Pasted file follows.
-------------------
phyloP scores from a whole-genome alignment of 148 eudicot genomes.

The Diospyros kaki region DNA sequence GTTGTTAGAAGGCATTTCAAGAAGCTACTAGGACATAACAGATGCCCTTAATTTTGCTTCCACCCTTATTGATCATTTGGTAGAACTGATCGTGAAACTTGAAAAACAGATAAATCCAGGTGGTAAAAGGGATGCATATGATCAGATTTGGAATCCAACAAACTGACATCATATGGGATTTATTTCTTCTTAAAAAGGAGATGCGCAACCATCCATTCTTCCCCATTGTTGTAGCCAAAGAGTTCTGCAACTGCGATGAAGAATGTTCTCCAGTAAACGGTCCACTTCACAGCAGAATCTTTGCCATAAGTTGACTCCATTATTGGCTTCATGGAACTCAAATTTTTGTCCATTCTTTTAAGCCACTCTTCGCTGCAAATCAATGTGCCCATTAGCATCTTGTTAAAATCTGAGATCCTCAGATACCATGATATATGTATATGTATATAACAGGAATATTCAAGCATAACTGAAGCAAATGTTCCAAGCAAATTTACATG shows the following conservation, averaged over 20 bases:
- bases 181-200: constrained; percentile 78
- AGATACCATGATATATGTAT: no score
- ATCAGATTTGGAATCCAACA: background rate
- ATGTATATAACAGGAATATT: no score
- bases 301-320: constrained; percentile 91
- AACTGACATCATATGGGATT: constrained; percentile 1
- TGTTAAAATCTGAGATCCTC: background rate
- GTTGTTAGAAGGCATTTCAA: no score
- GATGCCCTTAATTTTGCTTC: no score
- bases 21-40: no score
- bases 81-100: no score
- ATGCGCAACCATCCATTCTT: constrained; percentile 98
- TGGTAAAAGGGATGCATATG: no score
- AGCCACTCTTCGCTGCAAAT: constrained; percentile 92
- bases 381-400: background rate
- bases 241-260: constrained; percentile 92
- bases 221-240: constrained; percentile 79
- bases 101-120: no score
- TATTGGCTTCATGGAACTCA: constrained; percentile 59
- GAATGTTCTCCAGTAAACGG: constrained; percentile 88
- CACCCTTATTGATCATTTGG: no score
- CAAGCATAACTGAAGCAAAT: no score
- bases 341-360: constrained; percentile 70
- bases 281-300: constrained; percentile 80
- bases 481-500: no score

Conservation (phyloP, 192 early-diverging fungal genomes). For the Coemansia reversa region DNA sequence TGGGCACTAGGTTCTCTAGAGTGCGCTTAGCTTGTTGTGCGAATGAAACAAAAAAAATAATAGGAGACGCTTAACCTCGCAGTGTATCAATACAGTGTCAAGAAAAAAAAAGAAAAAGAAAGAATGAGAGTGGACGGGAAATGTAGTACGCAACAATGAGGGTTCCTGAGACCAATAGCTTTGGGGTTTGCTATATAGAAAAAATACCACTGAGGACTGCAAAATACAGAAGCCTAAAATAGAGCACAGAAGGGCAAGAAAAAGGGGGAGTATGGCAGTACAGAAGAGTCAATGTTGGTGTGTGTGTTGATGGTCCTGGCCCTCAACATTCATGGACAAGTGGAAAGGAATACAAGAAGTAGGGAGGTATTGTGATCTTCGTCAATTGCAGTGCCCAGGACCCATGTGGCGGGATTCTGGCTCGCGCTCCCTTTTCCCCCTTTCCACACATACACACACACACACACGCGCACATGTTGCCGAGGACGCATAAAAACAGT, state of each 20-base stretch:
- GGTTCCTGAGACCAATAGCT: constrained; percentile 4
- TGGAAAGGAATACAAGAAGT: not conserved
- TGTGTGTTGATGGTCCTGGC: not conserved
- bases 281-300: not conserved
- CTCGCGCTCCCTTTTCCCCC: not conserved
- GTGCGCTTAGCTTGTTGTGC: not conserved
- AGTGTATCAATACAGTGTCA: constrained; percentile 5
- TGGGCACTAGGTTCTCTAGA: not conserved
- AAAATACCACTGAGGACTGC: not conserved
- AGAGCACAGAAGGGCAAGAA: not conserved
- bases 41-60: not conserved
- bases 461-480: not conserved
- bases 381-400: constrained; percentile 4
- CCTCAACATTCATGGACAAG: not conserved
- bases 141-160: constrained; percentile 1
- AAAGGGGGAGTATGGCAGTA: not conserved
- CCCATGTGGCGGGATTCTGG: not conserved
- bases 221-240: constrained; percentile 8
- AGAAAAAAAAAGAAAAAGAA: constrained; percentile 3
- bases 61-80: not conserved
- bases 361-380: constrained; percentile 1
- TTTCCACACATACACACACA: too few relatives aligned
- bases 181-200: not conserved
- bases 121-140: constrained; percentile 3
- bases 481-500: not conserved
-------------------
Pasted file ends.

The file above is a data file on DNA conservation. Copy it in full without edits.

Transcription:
phyloP scores from a whole-genome alignment of 148 eudicot genomes.

The Diospyros kaki region DNA sequence GTTGTTAGAAGGCATTTCAAGAAGCTACTAGGACATAACAGATGCCCTTAATTTTGCTTCCACCCTTATTGATCATTTGGTAGAACTGATCGTGAAACTTGAAAAACAGATAAATCCAGGTGGTAAAAGGGATGCATATGATCAGATTTGGAATCCAACAAACTGACATCATATGGGATTTATTTCTTCTTAAAAAGGAGATGCGCAACCATCCATTCTTCCCCATTGTTGTAGCCAAAGAGTTCTGCAACTGCGATGAAGAATGTTCTCCAGTAAACGGTCCACTTCACAGCAGAATCTTTGCCATAAGTTGACTCCATTATTGGCTTCATGGAACTCAAATTTTTGTCCATTCTTTTAAGCCACTCTTCGCTGCAAATCAATGTGCCCATTAGCATCTTGTTAAAATCTGAGATCCTCAGATACCATGATATATGTATATGTATATAACAGGAATATTCAAGCATAACTGAAGCAAATGTTCCAAGCAAATTTACATG shows the following conservation, averaged over 20 bases:
- bases 181-200: constrained; percentile 78
- AGATACCATGATATATGTAT: no score
- ATCAGATTTGGAATCCAACA: background rate
- ATGTATATAACAGGAATATT: no score
- bases 301-320: constrained; percentile 91
- AACTGACATCATATGGGATT: constrained; percentile 1
- TGTTAAAATCTGAGATCCTC: background rate
- GTTGTTAGAAGGCATTTCAA: no score
- GATGCCCTTAATTTTGCTTC: no score
- bases 21-40: no score
- bases 81-100: no score
- ATGCGCAACCATCCATTCTT: constrained; percentile 98
- TGGTAAAAGGGATGCATATG: no score
- AGCCACTCTTCGCTGCAAAT: constrained; percentile 92
- bases 381-400: background rate
- bases 241-260: constrained; percentile 92
- bases 221-240: constrained; percentile 79
- bases 101-120: no score
- TATTGGCTTCATGGAACTCA: constrained; percentile 59
- GAATGTTCTCCAGTAAACGG: constrained; percentile 88
- CACCCTTATTGATCATTTGG: no score
- CAAGCATAACTGAAGCAAAT: no score
- bases 341-360: constrained; percentile 70
- bases 281-300: constrained; percentile 80
- bases 481-500: no score

Conservation (phyloP, 192 early-diverging fungal genomes). For the Coemansia reversa region DNA sequence TGGGCACTAGGTTCTCTAGAGTGCGCTTAGCTTGTTGTGCGAATGAAACAAAAAAAATAATAGGAGACGCTTAACCTCGCAGTGTATCAATACAGTGTCAAGAAAAAAAAAGAAAAAGAAAGAATGAGAGTGGACGGGAAATGTAGTACGCAACAATGAGGGTTCCTGAGACCAATAGCTTTGGGGTTTGCTATATAGAAAAAATACCACTGAGGACTGCAAAATACAGAAGCCTAAAATAGAGCACAGAAGGGCAAGAAAAAGGGGGAGTATGGCAGTACAGAAGAGTCAATGTTGGTGTGTGTGTTGATGGTCCTGGCCCTCAACATTCATGGACAAGTGGAAAGGAATACAAGAAGTAGGGAGGTATTGTGATCTTCGTCAATTGCAGTGCCCAGGACCCATGTGGCGGGATTCTGGCTCGCGCTCCCTTTTCCCCCTTTCCACACATACACACACACACACACGCGCACATGTTGCCGAGGACGCATAAAAACAGT, state of each 20-base stretch:
- GGTTCCTGAGACCAATAGCT: constrained; percentile 4
- TGGAAAGGAATACAAGAAGT: not conserved
- TGTGTGTTGATGGTCCTGGC: not conserved
- bases 281-300: not conserved
- CTCGCGCTCCCTTTTCCCCC: not conserved
- GTGCGCTTAGCTTGTTGTGC: not conserved
- AGTGTATCAATACAGTGTCA: constrained; percentile 5
- TGGGCACTAGGTTCTCTAGA: not conserved
- AAAATACCACTGAGGACTGC: not conserved
- AGAGCACAGAAGGGCAAGAA: not conserved
- bases 41-60: not conserved
- bases 461-480: not conserved
- bases 381-400: constrained; percentile 4
- CCTCAACATTCATGGACAAG: not conserved
- bases 141-160: constrained; percentile 1
- AAAGGGGGAGTATGGCAGTA: not conserved
- CCCATGTGGCGGGATTCTGG: not conserved
- bases 221-240: constrained; percentile 8
- AGAAAAAAAAAGAAAAAGAA: constrained; percentile 3
- bases 61-80: not conserved
- bases 361-380: constrained; percentile 1
- TTTCCACACATACACACACA: too few relatives aligned
- bases 181-200: not conserved
- bases 121-140: constrained; percentile 3
- bases 481-500: not conserved